Every drop counts

The Supreme Court has delivered its verdict on the sharing of Cauvery water by Karnataka and Tamil Nadu. Tamil Nadu’s share has been reduced and this has caused great disappointment. While Tamil Nadu and Karnataka continue their conversation on sharing of Cauvery water, it would be useful to take advantage of the important recommendation made by the Supreme Court for establishing a Cauvery management board speedily. This board should include eminent water technologists and agriculture specialists. In my view, such a management board can help to ensure greater economy and equity in sharing Cauvery water by stimulating attention to the following:

n  Demand management  all the Cauvery basin states should reduce the demand for water by introducing cropping patterns requiring less water and by adopting drip irrigation and other water saving techniques. The less water requiring cropping system should pay attention to crops which are in demand in the market and which can enhance the income of farmers per unit of water.

n Supply augmentation the Supreme Court has pointed out that there is scope for Tamil Nadu benefitting from its underutilised aquifer. One method of augmentation is mandatory rainwater harvesting. Since Tamil Nadu is a rain shadow region and water becomes available largely during the Northeast monsoon period, there is scope for water harvesting and storage.

The Cauvery management board can give urgent consideration to various opportunities for both demand management and supply augmentation, so that the reduced water allocation does not affect the productivity and income security of the numerous small farm of Tamil Nadu. Tamil Nadu could set-up a water security board inorder to ensure maximum benefits from the Cauvery management board proposed by the Supreme Court.

Water security has to be built not only in quantitative dimension but also qualitatively. For this purpose, we need interaction among technology, public policy and people’s participation. In the area of technology, there is already much progress in rainwater harvesting and solar energy desalination. There are new approaches like system of rice intensification (SRI) that can help to reduce water requirements by increasing yield per litre of water.

 

In the area of integrating water with nutrients, there is much scope for introducing new methods like the application of neem coated urea. Neem coated urea becomes a slow release fertiliser and reduces the greenhouse gas emission. Further neem is also a botanical pesticide and can help to control pests. Once there is irrigation water security, the cultivation of high yielding varieties becomes possible. An urgent task today in India is improving productivity per unit of land. This is possible through the choice of new varieties and also new methods of feeding the plant. Both breeding for high yield and feeding for high yield should become part of the agronomic technology.

Tamil Nadu farmers are already familiar with irrigation, techniques which can optimise the use of water. In fact one of the earliest irrigation system in the world was the Grand Anicut (Kallanai dam) constructed by the Chola King Karikalan. There is much to learn also from the tank method of conservation of water. There is a proverb in Tamil which says, “Every village should have a temple, and every temple should have a tank”. Temple tanks have often come to the rescue of the local population in years of severe drought. This was probably one of the earliest water harvesting and storage systems.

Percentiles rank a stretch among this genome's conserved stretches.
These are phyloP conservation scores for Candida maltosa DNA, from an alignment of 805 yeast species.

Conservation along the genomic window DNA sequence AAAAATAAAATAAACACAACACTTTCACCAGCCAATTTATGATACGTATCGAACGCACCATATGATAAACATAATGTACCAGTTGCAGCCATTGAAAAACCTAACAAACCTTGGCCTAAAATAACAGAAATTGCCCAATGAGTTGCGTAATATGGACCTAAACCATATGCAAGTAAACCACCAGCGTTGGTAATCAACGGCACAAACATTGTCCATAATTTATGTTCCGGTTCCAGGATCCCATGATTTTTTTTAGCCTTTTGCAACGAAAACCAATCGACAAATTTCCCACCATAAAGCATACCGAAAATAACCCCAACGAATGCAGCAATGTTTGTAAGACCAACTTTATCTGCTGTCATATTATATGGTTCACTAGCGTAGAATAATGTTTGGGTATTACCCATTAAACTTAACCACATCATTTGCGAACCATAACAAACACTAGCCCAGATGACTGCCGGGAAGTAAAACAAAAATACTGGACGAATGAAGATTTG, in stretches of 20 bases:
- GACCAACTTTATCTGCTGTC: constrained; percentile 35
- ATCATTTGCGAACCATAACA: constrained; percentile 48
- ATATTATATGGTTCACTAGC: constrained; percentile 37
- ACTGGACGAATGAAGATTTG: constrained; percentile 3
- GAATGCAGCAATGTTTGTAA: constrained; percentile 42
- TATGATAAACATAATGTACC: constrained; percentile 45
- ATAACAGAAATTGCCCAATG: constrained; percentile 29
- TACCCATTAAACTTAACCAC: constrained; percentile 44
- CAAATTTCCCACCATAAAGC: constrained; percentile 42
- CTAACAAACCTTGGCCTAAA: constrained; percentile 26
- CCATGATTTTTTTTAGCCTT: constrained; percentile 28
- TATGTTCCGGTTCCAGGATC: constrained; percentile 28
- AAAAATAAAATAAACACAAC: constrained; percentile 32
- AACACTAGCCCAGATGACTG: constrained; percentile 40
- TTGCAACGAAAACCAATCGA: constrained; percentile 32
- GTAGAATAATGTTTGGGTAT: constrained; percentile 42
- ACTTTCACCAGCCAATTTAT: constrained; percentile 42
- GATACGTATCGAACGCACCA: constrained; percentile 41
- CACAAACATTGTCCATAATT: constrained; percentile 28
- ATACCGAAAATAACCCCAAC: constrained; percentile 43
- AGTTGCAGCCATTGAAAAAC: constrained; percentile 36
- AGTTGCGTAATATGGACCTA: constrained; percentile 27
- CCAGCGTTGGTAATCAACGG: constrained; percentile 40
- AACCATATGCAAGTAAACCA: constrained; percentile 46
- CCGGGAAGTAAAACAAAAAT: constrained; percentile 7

The spiritual value of tanks in addition to their practical value will be clear from the various well known religious functions being associated with them. Mahamaham is celebrated (festival celebrated every 12 years) in one of the temples in Kumbakonam, is one of the examples. Similar festivals are also organised in association with tanks in several parts of the country. It will be possible for us to built sustainable water security system if we are able to integrate traditional wisdom with modern technology.

Our prime minister has been placing considerable emphasis on the augmentation of irrigation facilities and water harvesting. The World Water Week is held in August every year in Stockholm, Sweden, where one of our eminent water harvesting experts, Rajendra Singh, will be honoured with the prestigious Stockholm Water Prize. I have personally seen the work of Rajendra Singh in Rajasthan where he has tried to motivate local communities in saving all the rain water and using it economically and effectively. I hope this global recognition to one of our water security experts will stimulate state governments to make rainwater harvesting mandatory both in farms and homes.  This will help to strengthen very considerably our water and food security system.

Another aspect which needs attention is the working together of the World Water Partnership and the World Soil Partnership, which was established by FAO a few years ago on my suggestion. Land use decisions are also water use decisions and hence the management of land and water should be handled in a symbiotic manner. We will then be able to ensure sustainable water and food security.
(The writer is an agricultural scientist who led India’s Green Revolution )

Columnist: 
M S Swaminathan